I also have a floating status window that’s always open, and I could move all these updating fields into there, maybe behind a disclosure triangle, since you don’t really need this information when working in the main window most of the time.

You should look at what Jeff said, this certainly seems to target what you are seeing.

The default state for Windows you create using the IDE is implicit instance, at least it used to be (and I think it still is). If this is new to you (as it was to me many years ago), the rest of Jeff’s response maybe obscure because you do not really know what “implicit instance” means.
I suggest the following reads to get you familiar with it; and then maybe the rest of Jeff’s answer will sink in. If you already understand it then my apologies and ignore the rest.
Windows — Xojo documentation
implicit instance off - Getting Started - Xojo Programming Forum
Where is desktopWindow.implicitInstance - General - Xojo Programming Forum
Why implicit instance isnt your friend – Writings from the sticks (
I also thought there was a good Xojo blog on this topic but I did not find it via the good’ol google.

Thanks. I didn’t know about implicit instances with windows, but just read up on it this morning.

Thinking about the app more last night, however, I decided that the cleanest UI would be to move all of the data I’m updating to a normally-hidden part of the status window that’s always there (a floating window). When the AdminSetup window is open, the status window will expand automatically to show that information, since that’s the only time you’ll need to see any of that.

Who’s Jeff? My name is Ian :slight_smile:


Yes, that’s what I thought. That is what is causing all your issues. With implicit instance turned on and no window showing, just referencing the name will create a new window and show it. Even the following:

if wAdminSetup.Visible = true then

Will cause the window to show. even if Visible was false.

The simplest thing to do is to create a shared property on App that will hold the reference to wAdminSetup

Public shared MyAdminWindow as wAdminSetup

Change your tests from:

if wAdminSetup.visible = true then

// change to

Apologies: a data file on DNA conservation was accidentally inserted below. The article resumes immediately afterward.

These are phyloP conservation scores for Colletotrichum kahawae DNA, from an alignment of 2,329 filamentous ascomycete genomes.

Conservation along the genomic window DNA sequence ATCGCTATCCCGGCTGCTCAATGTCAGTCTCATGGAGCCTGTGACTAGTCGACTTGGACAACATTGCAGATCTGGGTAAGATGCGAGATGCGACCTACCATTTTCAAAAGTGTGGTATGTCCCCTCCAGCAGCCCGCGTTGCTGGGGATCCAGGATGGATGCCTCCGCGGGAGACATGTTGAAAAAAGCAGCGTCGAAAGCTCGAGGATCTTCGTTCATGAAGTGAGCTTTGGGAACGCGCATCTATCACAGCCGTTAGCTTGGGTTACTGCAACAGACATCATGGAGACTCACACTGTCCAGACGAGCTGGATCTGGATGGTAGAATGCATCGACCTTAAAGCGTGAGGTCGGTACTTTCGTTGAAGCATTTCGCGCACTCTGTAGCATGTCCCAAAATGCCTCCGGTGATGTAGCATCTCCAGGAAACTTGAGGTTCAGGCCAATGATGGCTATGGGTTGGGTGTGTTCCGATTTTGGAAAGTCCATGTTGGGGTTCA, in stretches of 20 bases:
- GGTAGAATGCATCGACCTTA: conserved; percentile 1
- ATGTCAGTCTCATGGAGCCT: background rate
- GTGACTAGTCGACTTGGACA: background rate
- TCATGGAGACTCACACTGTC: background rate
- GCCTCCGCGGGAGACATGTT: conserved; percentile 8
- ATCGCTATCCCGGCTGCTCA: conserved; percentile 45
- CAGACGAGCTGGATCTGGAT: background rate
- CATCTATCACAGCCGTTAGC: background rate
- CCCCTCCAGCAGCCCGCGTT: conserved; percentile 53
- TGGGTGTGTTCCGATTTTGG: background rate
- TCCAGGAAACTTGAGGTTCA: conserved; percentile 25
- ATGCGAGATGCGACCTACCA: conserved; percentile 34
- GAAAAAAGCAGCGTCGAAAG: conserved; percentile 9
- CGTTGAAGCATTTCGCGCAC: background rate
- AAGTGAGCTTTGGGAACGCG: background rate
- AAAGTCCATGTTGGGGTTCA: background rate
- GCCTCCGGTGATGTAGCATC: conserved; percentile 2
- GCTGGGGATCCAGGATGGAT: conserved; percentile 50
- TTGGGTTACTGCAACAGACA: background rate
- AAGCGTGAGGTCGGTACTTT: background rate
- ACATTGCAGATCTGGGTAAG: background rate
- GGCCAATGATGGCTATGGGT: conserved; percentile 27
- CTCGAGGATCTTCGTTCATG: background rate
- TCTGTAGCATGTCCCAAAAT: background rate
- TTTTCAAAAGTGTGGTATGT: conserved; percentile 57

if App.MyAdminSetup <> nil then

When you want to open the wAdminSetup window, do the following:

App.MyAdminSetup = New wAdminSetup

When you want to close it do:

App.MyAdminSetup = Nil

Change all references to wAdminWindow to App.MyAdminWindow. Everything else can stay the same.

An implicit instance is one created implicitly, just by using the name of the window. If an instance does not exist it is automatically (implicitly) created. Its just like the devil, say his name and he will appear.

An explicit instance is one you create yourself:

var MyWindow as New wSetupWindow // this is explicit you are actually asking for the instance to be created.

MyWindow above is a reference to the instance of the Window. You can have more than one instance of the window open at the same time (I know that may not make sense in your application at this time). For example:

var MyWindow1 as New wSetupWindow
var MyWindow2 as New wSetupWindow

MyWindow1 holds a reference to one instance and MyWindow2 to another instance.

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My bad - not even close. Certainly meant Ian. - :person_facepalming:


Mwahaha! I’m Jeff! :smiling_imp:


:smiley: I was talking about implicit instance. :smiling_imp:

i think if you use implicit instance, useing the classname,
you could set visible to false in inspector that it not pop up if it is created by first access, as example change a propertie there.

Somewhat. Every time you close it you need to consistently do that. Closing it will reset everything back to stock values and even the test to see if it is visible will cause it to reopen and come to the front (as a new window).

In all but the rarest of circumstances I would recommend against using implicit instance. For example, a tool pallet with no close button that is always going to stay around.

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Shared properties (class properties) does not fire implicit instances. I do control the status of ONE window using them.

E.g you can create a property as Shared isOpen As Boolean = False, and in the event Opening() → isOpen = True, and in the event Closing() → isOpen = False

You can consult myWindow.isOpen at any time without instantiating as side effect.

isOpen differs from (is) Visible. A window can be Open (in memory, working) but not visible, that’s another property, and belongs to the instance, not the class.

You may want also force some window being instantiated invisible… and then controlling the visibility afterwards. Just disable this:

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An alternative solution would be for the hardware timer to store the data in its own class. Any window that wanted to show the data could then have its own timer which pulled the latest values from where the hardware timer stored its data.


That would be better than one window updating another.